I’ve been thinking about how different the holidays may look for most of us this year — if you’re used to having a large gathering and this year it’s pared down to just a few, you may find yourself much less stressed and with a little extra time on your hands, hallelujah! I’m thinking this might be the perfect opportunity to do one or two of those things that the Martha Stewarts of the world always seem to have time for, but you never do: Special desserts, candles on the table, centerpieces and wreaths (more on those two in my next column!) or maybe a little holiday cheer in the form of flowers for a special family member or neighbor. No, I’m not talking about pre-made floral arrangements (although you could buy flowers and create one). I’m talking about purchasing a few inexpensive bulbs and forcing blooms, just in time to make someone’s holiday extra special.
Most bulbs can be forced and there is a wonderful article at hort.extension.wisc.edu/articles/forcing-bulbs that discusses forcing all types of bulbs. I’m thinking more of those fast growing, traditional Amaryllis and Paper Whites. You can get them everywhere this time of year, pre-planted and packaged in a shiny box — not that there’s anything wrong with those as a gift, but I’m thinking take a little smidge of that extra time you might have and plant those bulbs in a pretty dish, plant pot or unusual container from a local thrift store and deliver a beautiful gift (for not very much time or money!) that someone is going to be ever so thankful for (this website offers step-by-step very simple planting instructions: hortnews.extension.iastate.edu/2011/11-16/forcingbulbs.html).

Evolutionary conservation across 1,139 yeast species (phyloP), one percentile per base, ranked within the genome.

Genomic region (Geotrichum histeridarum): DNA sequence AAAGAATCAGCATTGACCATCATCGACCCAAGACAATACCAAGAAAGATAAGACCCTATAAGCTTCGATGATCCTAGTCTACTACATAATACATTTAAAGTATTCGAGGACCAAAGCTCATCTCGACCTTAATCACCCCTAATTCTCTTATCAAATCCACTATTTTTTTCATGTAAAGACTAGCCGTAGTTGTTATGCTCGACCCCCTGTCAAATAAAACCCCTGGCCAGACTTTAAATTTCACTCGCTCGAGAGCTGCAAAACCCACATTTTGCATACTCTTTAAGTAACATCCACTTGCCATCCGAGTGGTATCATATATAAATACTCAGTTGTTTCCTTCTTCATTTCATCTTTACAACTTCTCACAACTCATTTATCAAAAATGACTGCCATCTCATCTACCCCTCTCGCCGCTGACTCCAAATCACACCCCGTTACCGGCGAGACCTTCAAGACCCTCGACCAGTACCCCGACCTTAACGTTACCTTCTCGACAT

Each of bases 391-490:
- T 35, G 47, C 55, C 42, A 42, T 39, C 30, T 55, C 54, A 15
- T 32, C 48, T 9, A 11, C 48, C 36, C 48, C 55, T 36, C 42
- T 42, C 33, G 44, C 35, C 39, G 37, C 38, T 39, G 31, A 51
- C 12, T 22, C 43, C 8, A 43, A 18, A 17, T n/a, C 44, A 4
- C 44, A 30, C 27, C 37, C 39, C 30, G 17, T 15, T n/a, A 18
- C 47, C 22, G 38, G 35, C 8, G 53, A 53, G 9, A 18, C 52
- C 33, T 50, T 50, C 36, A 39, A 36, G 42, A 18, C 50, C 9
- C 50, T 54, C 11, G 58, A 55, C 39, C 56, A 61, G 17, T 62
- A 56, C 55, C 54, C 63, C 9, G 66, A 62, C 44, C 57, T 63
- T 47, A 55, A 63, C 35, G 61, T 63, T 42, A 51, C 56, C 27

You can also buy bulbs from your local florist or garden center and online at most of the popular shopping and grower websites, which should arrive in plenty of time to plant and blossom just in time for holiday delivery! I can’t think of a better project to involve kids in. So many valuable lessons to be learned here — science, patience, nurturing, caring and the best gift of all, giving.
If you have specific gardening or pest questions, you can submit them online to the OSU Hood River Extension, Columbia Gorge Master Gardeners virtual Plant Clinic at extension.oregonstate.edu/mg/hoodriver or by phone at 541-386-3343 ext. 38259. Master Gardeners are a great source for research-based information. Remember to provide detailed plant or pest problem information, as well as your preferred method of contact.